6 Strategies to avoid paying lenders mortgage insurance

by Mike Wood25 Oct 2021

Lender’s mortgage insurance can be a pain, especially for prospective first home buyers and those struggling to get onto the market.

Avoiding lender’s mortgage insurance is easy if you already have cash, and already have properties, but for those for whom getting a deposit together in the first place is a massive hurdle, it is just another mountain to climb, and extra couple of thousand dollars that you have to raise.

Entering the property market is hard, because saving is hard, and if you don’t have a family member who can help with a deposit or friendly contribution, LMI is a burden above and beyond. Here’s our list of the most realistic ways to avoid having to pay lender’s mortgage insurance.

  • Meet the 20% deposit requirement

It goes without saying that the best way to avoid paying lender’s mortgage insurance is to have a lower than 80% loan to value ratio. While many struggle to get enough deposit together to get onto the ladder in the first place, if you already have a property that can be used as equity, or in any way can scrape together 20% of the property price for a deposit, then that is the obvious route to take.

LMI is an added expense on top of the deposit, so consider whether you mightn’t be better off just saving for longer to avoid it entirely, thus sinking more of your money into the property that you’re going to buy and thus own for a long time. It might be a better use of your cash in the long term than paying insurance on your own home loan.

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  • Apply for First Home Loan Deposit Scheme

If you can’t pay LMI, or want to avoid it, then get the government to pay it for you. No, really: if you qualify for the First Home Loan Deposit Scheme, then this in an option for you. If you, or you and your partner, are both Australian citizens, you can buy your first property with just 5% deposit and zero LMI, courtesy of the Federal Government.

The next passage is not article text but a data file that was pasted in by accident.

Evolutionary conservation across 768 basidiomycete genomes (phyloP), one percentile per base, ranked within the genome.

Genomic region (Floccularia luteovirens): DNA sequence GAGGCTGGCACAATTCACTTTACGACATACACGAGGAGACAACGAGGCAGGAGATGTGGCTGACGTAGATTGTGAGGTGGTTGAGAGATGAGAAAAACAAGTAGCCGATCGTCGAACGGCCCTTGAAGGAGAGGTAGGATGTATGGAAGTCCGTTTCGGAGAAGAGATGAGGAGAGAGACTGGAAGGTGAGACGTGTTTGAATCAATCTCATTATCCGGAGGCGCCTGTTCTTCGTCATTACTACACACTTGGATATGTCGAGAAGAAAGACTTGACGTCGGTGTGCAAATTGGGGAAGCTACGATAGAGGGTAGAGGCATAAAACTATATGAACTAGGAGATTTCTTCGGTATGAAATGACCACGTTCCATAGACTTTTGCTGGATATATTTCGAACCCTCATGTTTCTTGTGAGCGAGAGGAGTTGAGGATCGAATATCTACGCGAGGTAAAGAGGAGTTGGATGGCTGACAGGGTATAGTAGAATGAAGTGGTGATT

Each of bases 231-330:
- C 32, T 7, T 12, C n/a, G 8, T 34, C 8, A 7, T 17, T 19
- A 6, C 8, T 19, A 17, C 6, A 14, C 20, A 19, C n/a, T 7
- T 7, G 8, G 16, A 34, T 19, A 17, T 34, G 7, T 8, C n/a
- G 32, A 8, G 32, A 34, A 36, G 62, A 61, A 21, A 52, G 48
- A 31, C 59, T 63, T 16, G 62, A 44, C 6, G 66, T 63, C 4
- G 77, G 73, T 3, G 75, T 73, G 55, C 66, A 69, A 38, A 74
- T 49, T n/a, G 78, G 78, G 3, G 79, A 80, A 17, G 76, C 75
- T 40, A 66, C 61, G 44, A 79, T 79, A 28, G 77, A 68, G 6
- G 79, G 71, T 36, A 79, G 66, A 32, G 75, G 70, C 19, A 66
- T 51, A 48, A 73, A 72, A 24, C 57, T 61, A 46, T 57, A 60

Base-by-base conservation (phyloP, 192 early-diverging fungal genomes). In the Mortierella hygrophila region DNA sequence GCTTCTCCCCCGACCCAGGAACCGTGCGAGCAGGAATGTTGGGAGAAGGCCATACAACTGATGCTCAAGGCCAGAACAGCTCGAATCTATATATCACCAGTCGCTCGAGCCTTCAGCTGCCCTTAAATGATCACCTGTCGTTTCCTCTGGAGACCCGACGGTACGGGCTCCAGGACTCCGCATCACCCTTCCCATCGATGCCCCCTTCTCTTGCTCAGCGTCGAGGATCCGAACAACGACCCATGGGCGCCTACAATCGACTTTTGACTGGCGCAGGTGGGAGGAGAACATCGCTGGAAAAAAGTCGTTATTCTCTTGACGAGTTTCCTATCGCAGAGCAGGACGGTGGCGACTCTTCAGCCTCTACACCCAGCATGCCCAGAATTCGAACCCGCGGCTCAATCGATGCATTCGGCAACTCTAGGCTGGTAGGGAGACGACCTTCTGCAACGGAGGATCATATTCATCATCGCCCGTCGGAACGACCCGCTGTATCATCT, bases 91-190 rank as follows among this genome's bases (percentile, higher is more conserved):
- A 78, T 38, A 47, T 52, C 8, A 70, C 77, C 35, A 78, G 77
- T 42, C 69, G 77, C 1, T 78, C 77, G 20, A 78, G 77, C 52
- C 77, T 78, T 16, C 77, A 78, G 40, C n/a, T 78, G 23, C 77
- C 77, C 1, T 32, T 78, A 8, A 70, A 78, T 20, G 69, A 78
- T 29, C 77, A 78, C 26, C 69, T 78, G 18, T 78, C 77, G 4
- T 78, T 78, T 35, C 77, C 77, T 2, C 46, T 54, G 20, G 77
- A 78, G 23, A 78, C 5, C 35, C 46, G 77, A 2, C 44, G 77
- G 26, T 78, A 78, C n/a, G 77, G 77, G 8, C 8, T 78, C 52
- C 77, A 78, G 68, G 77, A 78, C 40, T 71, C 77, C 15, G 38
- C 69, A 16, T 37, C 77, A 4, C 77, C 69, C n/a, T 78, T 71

Be wary though: the Government schemes aren’t forever, and are limited to just 10,000 places per year, so make sure that you qualify and that you get it sorted before you enter into the loan application process.

  • Your profession should be considered as ‘low risk’ for lenders

The home loan process is somewhat stacked in favour of the lenders – it’s their money, after all – and you’ll have to jump through a few of their hoops to get the mortgage that you want. Unfortunately for self-employed Australians, that can be a problem, as major banks tend to prefer those with ‘traditional’ jobs. That isn’t to say that there aren’t loans out there for self-employed Australians, but the options for getting one at a lower rate, and without LMI, are more limited.

The good news is that if you have a ‘low risk’ profession, then you might well be able to get a loan more easily and get LMI waived. The best way to avoid paying lender’s mortgage insurance is largely to convince a lender that they don’t need it, so having the sort of job that they like certainly helps.

  • Guarantor loans

You might be the sort of person that the bank thinks requires LMI, but are your parents? This isn’t a silly question: the Bank of Mum and Dad might be your best route onto the property ladder, either via a guarantor loan that utilises the equity built into your family home or via lending the cash off a family member to get you where you need to be.

Ultimately, it might make more financial sense for your to get your inheritance now and invest it into a property that will accumulate value over time rather than save it for when your parents aren’t here and the relative value of that cash, against rising property prices, is less.

  • Find a lender that doesn’t charge LMI

Not all lenders are created equal when LMI is concerned. There are options out there to avoid lender’s mortgage insurance through banks and non-banks that simply don’t ask for it.

86 400, the digital bank, are one such option: they’ll do you a 85% LVR, no LMI offer that drops 5% off the amount of deposit that you might otherwise have to put together, for example. That’s a fairly significant discount. They’re backed by NAB, too, so what you’re getting a serious home loan from a serious player with no lender’s mortgage insurance on a 15% deposit.

  • Get a shared equity agreement

First Home Buyers are the ones burdened by LMI, but those on the property ladder can help out and give them a lift up. A shared equity agreement allows an existing property owner to fund part of the price of the home, reducing the amount that is required to purchase it on the proviso that, later on, the FHB buyers the equity partner out.

The mortgage is on the price of the property, minus the deposit and the contribution from the equity partner, thus reducing the price. You still have to pay the partner back, but that might be considerably less in terms of interest – potentially zero, if that equity partner is, say, your Mum – or simply when you sell the house later on once it has accumulated value.

If you buy a house for a million dollars now, and you get 20% of the price from an equity partner, that $200,000 might not seem so big if the price has risen to $2m in 10 year’s time. That’s why SEAs can be a good idea.